Understanding the true impact of Brexit
The arguments for and against Britain leaving the EU have been raging for what seems like aeons, even if it is only in the last few weeks that official campaigns have been launched. You would think, then, that by now we should all be pretty much up to speed on the pros and cons of an exit, with most of us having made a decision one way or the other, with only the typical margins of swing remaining to talk about. Whether we are in or out, you might well expect that the 23 June vote result is already pretty close a done deal. But not so, according to the Federation of Small Businesses, which from a poll of over 4,000 small business owners reckons a massive 42% of us could be swayed one way or the other by good, sound arguments.
And therein lies the problem, because the one thing we are decidedly short on is sound, reasoned debate. Most recently, first the CBI came out with a sobering forecast that a Brexit could cost the UK economy £100bn and nearly one million jobs – something that could take decades to recover from, if ever. A couple of days later, up comes credit agency Moody’s with a report claiming such economic warnings are no more than baseless scaremongering, saying that any hit from leaving the EU would be small and unlikely to lead to big job losses. The UK could also be allowed to keep many of its trade terms with the EU in the short term, minimising any disruption. There is even an argument that leaving the EU would see the pound fall against the euro, so helping our exporters.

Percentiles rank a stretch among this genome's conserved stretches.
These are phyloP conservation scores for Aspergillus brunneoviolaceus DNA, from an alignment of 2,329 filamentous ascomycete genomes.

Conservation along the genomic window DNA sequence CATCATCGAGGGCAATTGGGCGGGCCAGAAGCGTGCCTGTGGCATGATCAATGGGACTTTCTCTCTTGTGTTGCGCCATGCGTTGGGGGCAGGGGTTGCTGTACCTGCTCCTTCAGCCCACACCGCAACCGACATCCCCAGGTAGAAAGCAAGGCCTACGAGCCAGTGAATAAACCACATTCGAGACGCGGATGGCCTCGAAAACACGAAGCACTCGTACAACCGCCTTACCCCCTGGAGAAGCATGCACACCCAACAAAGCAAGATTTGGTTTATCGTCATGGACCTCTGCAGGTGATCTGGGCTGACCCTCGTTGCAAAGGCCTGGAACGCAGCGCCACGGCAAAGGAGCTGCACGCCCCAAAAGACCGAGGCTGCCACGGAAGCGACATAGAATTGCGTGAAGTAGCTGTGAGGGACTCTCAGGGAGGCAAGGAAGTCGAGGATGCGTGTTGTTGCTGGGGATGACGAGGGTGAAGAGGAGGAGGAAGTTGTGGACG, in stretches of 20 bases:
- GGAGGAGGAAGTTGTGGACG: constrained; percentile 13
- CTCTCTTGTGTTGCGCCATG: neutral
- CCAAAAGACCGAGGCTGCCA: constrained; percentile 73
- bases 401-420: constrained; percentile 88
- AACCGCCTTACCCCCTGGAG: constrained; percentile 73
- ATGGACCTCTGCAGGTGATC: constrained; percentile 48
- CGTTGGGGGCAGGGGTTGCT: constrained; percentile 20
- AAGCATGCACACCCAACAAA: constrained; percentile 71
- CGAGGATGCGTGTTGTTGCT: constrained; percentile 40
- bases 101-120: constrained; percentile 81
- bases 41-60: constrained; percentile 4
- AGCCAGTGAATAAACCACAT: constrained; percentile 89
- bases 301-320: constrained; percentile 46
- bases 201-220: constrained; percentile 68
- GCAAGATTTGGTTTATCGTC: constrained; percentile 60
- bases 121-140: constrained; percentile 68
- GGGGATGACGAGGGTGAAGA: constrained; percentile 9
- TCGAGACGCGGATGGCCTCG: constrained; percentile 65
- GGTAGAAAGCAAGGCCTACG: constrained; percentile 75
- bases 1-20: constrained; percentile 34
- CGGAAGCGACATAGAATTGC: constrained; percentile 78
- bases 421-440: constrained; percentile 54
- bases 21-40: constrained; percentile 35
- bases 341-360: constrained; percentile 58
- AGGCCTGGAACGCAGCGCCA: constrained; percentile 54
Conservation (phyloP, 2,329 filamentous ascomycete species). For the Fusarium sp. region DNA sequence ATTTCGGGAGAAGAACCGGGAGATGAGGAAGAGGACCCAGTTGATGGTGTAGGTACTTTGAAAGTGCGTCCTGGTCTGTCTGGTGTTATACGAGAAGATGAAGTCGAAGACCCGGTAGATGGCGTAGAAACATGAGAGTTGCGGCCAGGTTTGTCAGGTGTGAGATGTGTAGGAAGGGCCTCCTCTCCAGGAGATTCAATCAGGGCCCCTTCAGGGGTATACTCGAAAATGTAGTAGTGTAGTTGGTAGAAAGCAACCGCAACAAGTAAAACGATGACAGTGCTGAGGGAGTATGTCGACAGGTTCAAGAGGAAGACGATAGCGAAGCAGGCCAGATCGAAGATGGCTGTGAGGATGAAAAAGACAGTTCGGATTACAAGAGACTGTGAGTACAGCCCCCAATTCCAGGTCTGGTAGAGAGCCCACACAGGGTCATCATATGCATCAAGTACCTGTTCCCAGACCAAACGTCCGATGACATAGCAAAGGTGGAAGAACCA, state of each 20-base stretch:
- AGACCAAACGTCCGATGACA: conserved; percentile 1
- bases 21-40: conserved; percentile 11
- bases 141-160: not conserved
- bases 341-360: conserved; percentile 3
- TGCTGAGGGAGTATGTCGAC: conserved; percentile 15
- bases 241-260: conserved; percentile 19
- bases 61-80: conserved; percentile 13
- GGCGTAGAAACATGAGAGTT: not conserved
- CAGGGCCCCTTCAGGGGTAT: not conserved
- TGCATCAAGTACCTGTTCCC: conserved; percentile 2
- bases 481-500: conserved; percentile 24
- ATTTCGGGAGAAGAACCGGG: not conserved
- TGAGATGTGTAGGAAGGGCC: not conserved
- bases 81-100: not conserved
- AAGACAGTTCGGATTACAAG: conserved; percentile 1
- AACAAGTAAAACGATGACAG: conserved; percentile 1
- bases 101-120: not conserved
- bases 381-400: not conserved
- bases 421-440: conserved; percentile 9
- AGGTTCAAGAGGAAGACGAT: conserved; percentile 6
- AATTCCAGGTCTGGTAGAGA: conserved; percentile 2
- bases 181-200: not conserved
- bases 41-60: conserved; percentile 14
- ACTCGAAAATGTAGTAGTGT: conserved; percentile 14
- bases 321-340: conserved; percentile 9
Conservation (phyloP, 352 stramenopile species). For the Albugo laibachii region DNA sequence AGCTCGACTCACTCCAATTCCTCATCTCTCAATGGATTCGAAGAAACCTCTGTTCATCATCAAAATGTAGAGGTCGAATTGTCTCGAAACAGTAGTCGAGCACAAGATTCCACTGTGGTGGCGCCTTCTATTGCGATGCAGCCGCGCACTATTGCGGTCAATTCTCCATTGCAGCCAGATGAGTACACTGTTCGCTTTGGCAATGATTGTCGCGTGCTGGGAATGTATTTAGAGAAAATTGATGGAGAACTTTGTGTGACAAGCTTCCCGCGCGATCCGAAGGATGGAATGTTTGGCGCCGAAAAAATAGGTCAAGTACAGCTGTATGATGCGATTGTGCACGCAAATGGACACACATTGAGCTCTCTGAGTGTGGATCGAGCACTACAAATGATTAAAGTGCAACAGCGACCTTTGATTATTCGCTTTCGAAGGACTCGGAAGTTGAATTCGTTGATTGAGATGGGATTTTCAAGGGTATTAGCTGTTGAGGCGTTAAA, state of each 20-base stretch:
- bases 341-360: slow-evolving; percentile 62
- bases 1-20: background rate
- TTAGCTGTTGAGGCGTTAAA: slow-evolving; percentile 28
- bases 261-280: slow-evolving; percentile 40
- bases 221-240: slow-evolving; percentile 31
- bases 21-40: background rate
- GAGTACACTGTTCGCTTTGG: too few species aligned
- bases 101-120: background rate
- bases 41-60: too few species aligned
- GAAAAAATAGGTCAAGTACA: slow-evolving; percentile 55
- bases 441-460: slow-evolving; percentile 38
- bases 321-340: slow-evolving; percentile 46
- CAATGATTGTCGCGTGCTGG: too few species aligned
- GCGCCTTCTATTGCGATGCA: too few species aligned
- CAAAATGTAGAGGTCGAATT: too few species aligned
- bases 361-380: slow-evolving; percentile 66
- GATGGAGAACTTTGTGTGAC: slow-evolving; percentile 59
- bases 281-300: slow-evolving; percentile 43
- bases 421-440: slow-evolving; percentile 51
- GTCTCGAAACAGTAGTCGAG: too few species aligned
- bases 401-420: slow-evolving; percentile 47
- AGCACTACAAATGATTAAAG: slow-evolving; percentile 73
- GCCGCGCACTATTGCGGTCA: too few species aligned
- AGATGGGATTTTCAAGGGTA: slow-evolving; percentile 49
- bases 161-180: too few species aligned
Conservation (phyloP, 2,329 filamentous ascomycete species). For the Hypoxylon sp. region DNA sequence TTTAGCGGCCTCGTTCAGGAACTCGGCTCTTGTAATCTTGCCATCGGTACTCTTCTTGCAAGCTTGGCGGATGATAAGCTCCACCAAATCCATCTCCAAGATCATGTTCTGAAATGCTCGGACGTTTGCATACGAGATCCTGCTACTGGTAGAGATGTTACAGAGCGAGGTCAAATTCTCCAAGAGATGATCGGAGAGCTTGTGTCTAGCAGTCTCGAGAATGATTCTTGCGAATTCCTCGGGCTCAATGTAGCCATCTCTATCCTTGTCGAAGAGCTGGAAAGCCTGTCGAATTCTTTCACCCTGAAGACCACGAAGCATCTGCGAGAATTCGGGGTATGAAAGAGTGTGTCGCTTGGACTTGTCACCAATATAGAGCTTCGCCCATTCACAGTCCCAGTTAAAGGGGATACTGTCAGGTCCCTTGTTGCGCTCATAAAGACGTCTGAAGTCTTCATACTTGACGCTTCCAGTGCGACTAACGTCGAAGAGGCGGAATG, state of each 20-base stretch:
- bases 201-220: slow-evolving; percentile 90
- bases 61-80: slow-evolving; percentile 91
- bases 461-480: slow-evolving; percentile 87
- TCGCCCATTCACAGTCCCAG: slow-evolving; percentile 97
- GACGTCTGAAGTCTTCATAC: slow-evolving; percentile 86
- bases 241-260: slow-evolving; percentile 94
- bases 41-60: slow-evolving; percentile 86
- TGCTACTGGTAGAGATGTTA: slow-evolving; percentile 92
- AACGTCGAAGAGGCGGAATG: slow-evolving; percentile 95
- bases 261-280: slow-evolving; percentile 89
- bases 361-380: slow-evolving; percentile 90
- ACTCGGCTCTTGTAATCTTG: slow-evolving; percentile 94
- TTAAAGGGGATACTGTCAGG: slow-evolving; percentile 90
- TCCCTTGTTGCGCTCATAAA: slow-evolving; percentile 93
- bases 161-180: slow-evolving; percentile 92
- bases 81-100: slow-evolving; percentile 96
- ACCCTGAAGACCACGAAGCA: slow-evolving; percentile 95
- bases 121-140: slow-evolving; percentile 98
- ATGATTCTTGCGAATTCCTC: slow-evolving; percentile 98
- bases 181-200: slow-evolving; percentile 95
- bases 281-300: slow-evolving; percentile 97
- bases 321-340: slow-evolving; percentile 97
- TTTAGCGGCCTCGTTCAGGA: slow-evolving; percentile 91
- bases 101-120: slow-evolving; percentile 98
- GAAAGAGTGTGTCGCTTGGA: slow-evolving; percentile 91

For every chief exec in any company in a given sector with a firm belief we should leave, you’ll find another in the same sector who is just as convinced we should stay in. And there are no probablies and possiblies, only warnings of impending disaster from both camps. The BBC, which I have to say I find less and less reliable these days as an arbiter on the big issues, has posted an EU referendum ‘reality check’ on its news website, looking into all the claims from politicians, organisations and bodies. Scanning down the list, I struggled to find a single claim that appeared to have any basis in fact. It seems that anyone with the public ear can pluck a figure out of the air and use it to make a case to support their point of view.
I wonder, though, if the real damage from the EU referendum has been done before a single vote has even been cast. Here is an issue that looks as though it might pull the rug out from beneath the feet of British politics. With the Tories looking as though they might tear themselves apart and Labour being accused of ‘sitting out’ the referendum debate, there is a real question as to what the UK political landscape might look like by the end of the year, regardless of the result. And what would that do for our trade in Europe? If, of course, the EU doesn’t tear itself apart first; but that’s another story entirely.
Mark Simms, Editor
Industrial Technology - NEWS